Eagerly anticipated by patients and staff, the Phase One completion of St. Michael’s gives the hospice real reason to celebrate. Revolutionising palliative care for the patients, the new development provides state-of-the-art facilities for the dedicated and committed team, who have led a fund-raising campaign of mass proportions to accrue the necessary £9.6m required for this groundbreaking project.
St. Michael’s Hospice is an independent charity and has existed since the 1980s on a rural site, in Bartestree, a few miles east of Hereford and has provided free palliative care for the county for 30 years. Having outgrown their facilities, which were outdated for modern care methods, the Hospice set about appointing an architectural team for the redevelopment of the site, which comprises a new inpatient wing for up to 20 live in patients, as well as a complete refurbishment of the existing building, which will now house the hospice day-care unit.
Being new to hospice care design really helped Architype to form an open-minded and unassuming approach to this special project. Reassessing the requirements and questioning current practice in palliative care design to deliver honed solutions, underpinned by mindful collaboration with this complex and sensitive, client and user group.
The final outcome is a highly ambitious, bespoke arrangement, which is the result of in-depth consultation with patients, staff and infection control teams. This knowledge, confirmed by intensive research has culminated in a unique layout, that offers a variety of internal spaces, which are flexible to suit a spectrum of needs.
The floor plan is optimised to aid nurses in providing care effectively and efficiently. The nurse stations are positioned strategically to improve visibility to all patient rooms, whilst being in close proximity to necessary resources and information.
In line with Architype’s sustainable portfolio, the building has a simple and robust environmental strategy that focuses on passive principles such as rigorous insulation, exemplary airtightness, mechanical ventilation and heat recovery, breathing wall technology, optimised daylighting and solar gain. These integral sustainable features help to deliver a low-energy building that will require substantially less heating and artificial light; requirements of the upmost importance to the charitable client, who fundraise approximately £4m p.a to cover their running costs. The sustainable credentials deliver more than just financial benefits, providing a comfortable and healthy building for users, with a fresh supply of clean air, eliminating the stuffiness created by artificial heat and light that can attribute to fatigue, headaches and of course, the spread of bacteria.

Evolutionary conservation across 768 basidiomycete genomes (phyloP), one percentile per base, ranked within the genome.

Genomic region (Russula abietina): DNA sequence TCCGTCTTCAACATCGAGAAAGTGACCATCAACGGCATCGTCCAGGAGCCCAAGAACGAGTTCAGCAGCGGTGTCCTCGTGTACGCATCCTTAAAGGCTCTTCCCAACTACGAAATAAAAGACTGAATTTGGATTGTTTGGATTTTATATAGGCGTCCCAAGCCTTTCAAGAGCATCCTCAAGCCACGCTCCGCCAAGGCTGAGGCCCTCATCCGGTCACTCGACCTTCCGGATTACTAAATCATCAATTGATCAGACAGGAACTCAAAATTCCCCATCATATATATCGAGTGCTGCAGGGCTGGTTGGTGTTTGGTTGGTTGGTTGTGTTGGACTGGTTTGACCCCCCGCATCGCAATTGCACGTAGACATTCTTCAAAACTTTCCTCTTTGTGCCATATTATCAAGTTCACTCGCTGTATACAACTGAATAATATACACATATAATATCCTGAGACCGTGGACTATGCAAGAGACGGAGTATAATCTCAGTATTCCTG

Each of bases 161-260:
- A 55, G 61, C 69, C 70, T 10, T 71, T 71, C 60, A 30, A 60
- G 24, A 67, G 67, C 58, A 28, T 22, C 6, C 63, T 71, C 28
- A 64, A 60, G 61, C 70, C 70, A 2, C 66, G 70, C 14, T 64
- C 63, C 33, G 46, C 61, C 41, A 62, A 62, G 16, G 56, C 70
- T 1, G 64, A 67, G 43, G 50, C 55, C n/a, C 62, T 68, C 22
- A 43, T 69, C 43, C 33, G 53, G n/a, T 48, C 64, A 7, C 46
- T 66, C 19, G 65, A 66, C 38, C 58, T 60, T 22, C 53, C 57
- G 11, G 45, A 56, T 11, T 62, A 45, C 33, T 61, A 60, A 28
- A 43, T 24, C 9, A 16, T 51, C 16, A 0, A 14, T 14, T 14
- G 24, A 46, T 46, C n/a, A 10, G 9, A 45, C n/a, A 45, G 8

Architecturally, the building has been designed to maximise the connection to external spaces and uses a natural material palette where appropriate to create a variety of supportive, calming and uplifting environments.
Developing a scheme that would deliver a non-clinical atmosphere whilst abiding to healthcare regulations, infection control and best practice guidance has challenged the design team to deliver a truly alternative response.
One of the most interesting aspects that really characterises this project and the contemporary response to the brief, is that this building is as much about ‘life-care’ as ‘end-of-life care’. The client was passionate that this building would enable users to become more independent. This is apparent in the integrated facilities such as physiotherapy suites that help regain strength with support; assessment kitchens and bathrooms where patients can practice daily activities, and even details such as the bespoke balustrades that indicate your location within the building.
On entering the building, a light and welcoming reception area immediately engages the building user with the beautiful Herefordshire countryside through a fully glazed wall. Beyond the reception area is integrated services such as therapy suites and guest accommodation with the inpatient wing beyond.
A central focus of the inpatient wing is the multifunctional ‘street’ – a central double height circulation space, flooded by light from the continuous roof glazing. It offers a variety of spaces from discreet seating areas, break-out areas and conveniently positioned nurse stations.